When an artist dies at a young age, the general cultural reaction can be to elevate that person, their work, and their legacy to something beyond the reality in which they lived their lives. A great example of that would be Jim Morrison and The Doors, who I maintain would be belting out Light My Fire at state fairs and other smaller venues had Morrison not died at the age of 27. Of course, we merely see images of the vibrant young Morrison and never the image of a man who got more bloated than Elvis in half the time. The culture mythologized Morrison following his death, painting him a being working on another level that wasn’t long for this realm. A doomed visionary. But if we place The Doors within the context of their era, they were just another band amongst thousands. They started no new cultural craze. They didn’t shift music in any particular direction that it wasn’t already going. Their entire legacy is tied Morrison’s death.
That, however, cannot be said of Kurt Cobain and Nirvana. While Cobain and Morrison share the distinction of dying at 27, Cobain and Nirvana entirely shifted the music of the era. The attempt to mythologize Cobain was happening while he was alive and he desperately tried to reject the hackneyed title of “voice of a generation.” But in the 21 years since his death, there’s been plenty of other kinds of mythologizing, from a statue displaying a solitary tear in his hometown of Aberdeen, Washington, to the paranoid conspiracy theories which “prove” that Cobain was murdered by his wife Courtney Love – seriously, there’s a truther for everything. Using unprecedented access into notebooks, personal recordings, and audio tapes, director Brett Morgen attempts to use Cobain’s own words to demythologize him. Kurt Cobain: Montage of Heck somehow maintains both an intimacy and a distance from its subject. It’s a film that keeps your attention throughout, even if doesn’t quite realize its full potential.
From its opening scenes, Montage of Heck establishes that it will be presenting unseen family footage. At first, we’re presented Super 8 footage of a very young Cobain as a toddler, birthdays, toys and all. These images only show us the level of access, but the lullaby version of All Apologies playing over just reeked of bullshit sentimentality. Much later, we’re shown camcorder video of Kurt and Courtney with their young child Frances Bean. In all seriousness, some of the video footage of Kurt and Courtney is reminiscent of Harmony Korine’s films, and that’s not always a bad thing. The video footage takes a turn for the heartbreaking in many tender moments between Kurt and his infant daughter.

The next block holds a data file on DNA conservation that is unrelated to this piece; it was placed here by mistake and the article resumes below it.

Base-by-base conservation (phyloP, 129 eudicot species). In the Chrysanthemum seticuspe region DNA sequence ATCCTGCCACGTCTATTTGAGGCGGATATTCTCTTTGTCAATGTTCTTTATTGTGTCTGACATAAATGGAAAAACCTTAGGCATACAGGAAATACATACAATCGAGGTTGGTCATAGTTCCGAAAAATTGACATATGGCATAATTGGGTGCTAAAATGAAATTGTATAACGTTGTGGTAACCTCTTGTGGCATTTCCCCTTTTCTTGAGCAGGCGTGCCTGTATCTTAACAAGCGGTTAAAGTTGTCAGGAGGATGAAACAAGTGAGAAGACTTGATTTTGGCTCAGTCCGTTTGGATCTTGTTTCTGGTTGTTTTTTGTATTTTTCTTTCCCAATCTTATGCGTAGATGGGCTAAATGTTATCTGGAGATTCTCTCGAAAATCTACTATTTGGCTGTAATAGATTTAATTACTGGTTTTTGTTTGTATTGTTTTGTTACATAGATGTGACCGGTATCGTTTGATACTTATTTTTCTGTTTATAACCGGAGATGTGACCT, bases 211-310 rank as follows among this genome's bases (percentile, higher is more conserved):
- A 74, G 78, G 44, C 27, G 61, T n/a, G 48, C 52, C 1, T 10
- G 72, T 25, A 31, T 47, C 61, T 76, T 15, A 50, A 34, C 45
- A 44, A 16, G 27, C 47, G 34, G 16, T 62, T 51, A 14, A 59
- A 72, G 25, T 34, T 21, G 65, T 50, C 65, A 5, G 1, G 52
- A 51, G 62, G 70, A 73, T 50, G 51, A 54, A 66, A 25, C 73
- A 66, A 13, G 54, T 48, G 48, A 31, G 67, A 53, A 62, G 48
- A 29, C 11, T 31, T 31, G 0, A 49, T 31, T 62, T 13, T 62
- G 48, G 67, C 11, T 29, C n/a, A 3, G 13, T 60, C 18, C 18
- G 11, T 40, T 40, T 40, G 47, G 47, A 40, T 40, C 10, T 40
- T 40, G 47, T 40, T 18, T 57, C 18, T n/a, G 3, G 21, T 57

And that sense of intimacy extends to Cobain’s notebooks. There are multiple montages set to various Nirvana songs – it’s not a greatest hits comp, thankfully – that show a multitude of notes and drawings from throughout the years. Then there are the audio recordings, sometimes well-presented with animated interpretations, where Cobain tells intimate stories, makes demos, or constructs sound collages. Unlike Morgen’s film adaptation of Robert Evans’ The Kid Stays in the Picture, where he used the recollections of a person to build his own mythology, Morgen uses his extensive access to allow Kurt Cobain to posthumously deconstruct the myth that has been built around him since his death.
The film’s intimacy, though, is underserved by the film’s failure to contextualize the private moments. There’s only a limited number of interview subjects – Krist Novoselic, Courtney Love, a former girlfriend, and Kurt’s father, mother, stepmother, and sister. Even then, the interviews are remarkably sparse. Outside of archival footage, Dave Grohl is absent and I believe that the name of Chad Channing, the drummer for the band’s first album Bleach, briefly uttered once. There’s little information on how things within Nirvana worked, nor any exploration as to how this band became the last rock ‘n’ roll band to have a seismic cultural effect. Even more distressing, Morgen fails to explore Kurt’s drug use outside of his relationship to Courtney Love. Aside from Love, Kurt’s heroin use is only briefly mentioned by those who were interviewed.
Even with its shortcomings, Montage of Heck is essential viewing for any Nirvana fan. It gives the viewer amazing access to its subject, though it does mistake intimacy for depth. Even if some of the musical montages affect the film’s overall pacing, they’re always in the service of trying to shed further light on the inner-Cobain and the music is the loud, driving, mournful music that captivated me years ago and still does to this day. At its best, Montage of Heck encapsulates the best Nirvana song, moving with a sound and fury of brutal emotional honesty. It’s not a great film. It’s not about the voice of a generation. Those are bullshit titles anyways.
Kurt Cobain: Montage of Heck opens in select theaters on April 24th, 2015 and airs on HBO May 4th.